Only the iPad survives, and you still can’t get one outside of the states. Apple must be delighted that its competitors are falling by the wayside, giving it the whole market to itself.

Why have the others failed? The culprit seems to be a combination of OS, battery life and performance. HP claimed that the Slate, using Windows 7, was not suitable for touch. Its combination with a comparatively power hungry Atom processor meant battery life suffered (3-5 hours reportedly). The Joo Joo suffers from new OS syndrome. Like Android, the first few iterations show promise but stability is lacking and it needs a lot more work. These issues can be resolved, but it needs time and investment.

The Courier is an interesting proposition. Never going past a rendered concept video, its UX and ideas will hopefully make their way into larger screen Windows Mobile 7 implementations.

I believe that this is how tablets should work in real life: a mobile OS on a larger device. They are designed for touch, are low power and can do some remarkable things.

I’m going to be excited when the first Android and WM7 tablets arrive. If, as hoped, the Slate becomes a Web OS device, the market, completely dominated by the iPad, will have competition. The tablet isn’t dead; it’s just been approached in the wrong way. Apple is leading the way as usual, and everyone is playing catch up. They will get there eventually, as they did in the wake of the iPhone. I’m looking forward to the competition.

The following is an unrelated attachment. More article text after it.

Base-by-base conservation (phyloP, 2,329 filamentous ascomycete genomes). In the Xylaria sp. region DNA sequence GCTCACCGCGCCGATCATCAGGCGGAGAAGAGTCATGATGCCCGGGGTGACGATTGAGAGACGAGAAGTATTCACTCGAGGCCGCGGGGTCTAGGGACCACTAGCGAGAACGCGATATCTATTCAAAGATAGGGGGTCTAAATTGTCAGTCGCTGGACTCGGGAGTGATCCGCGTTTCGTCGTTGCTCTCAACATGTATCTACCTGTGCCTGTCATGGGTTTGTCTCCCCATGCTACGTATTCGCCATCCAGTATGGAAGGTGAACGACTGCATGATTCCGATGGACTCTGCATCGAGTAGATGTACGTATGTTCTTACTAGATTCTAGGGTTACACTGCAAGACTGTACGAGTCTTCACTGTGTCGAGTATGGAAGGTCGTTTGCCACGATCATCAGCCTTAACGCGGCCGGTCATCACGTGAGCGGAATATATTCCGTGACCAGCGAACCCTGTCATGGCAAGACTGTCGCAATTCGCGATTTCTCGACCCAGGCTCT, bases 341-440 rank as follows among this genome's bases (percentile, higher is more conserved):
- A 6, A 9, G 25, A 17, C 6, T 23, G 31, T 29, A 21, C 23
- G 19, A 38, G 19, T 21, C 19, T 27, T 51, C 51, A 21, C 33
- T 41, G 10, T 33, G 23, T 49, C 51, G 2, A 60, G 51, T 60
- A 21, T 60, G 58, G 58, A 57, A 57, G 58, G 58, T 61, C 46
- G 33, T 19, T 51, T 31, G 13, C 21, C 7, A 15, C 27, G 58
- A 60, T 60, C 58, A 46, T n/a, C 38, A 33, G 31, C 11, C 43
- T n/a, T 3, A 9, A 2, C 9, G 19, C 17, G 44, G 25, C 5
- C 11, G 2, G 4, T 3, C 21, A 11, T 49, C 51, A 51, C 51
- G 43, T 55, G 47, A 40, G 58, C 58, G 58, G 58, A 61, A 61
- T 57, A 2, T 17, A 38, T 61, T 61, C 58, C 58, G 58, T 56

Dangers of an open mobile OS


A friend of mine recently bought a HTC HD2, the extra large touch screen Windows Mobile 6.5 phone. He loves it, it’s great for movies and the mobile web, thanks to Opera and other apps built in to the Sense UI.

A friend of his gave him a memory card with a load of programs on it. Whilst on the tube, my friend went through the list and selected a few to install, things like extra dictionaries, radios and the like. By the time he had reached his stop, he couldn’t make phone calls directly from the contacts list, and by the time he was at his front door, text in SMS messages was ten times larger than normal.

This is an issue for “open” operating systems, and especially true for constrained mobile OSs that rely on a small number of core classes. These can have fundamental settings overridden by apps which appear quite innocent at first, but have ramifications across the device if programmed improperly. That’s just the start; all sorts of things can go wrong including the potential for malicious apps to quietly access all of your data and e-mail it to anyone it wishes.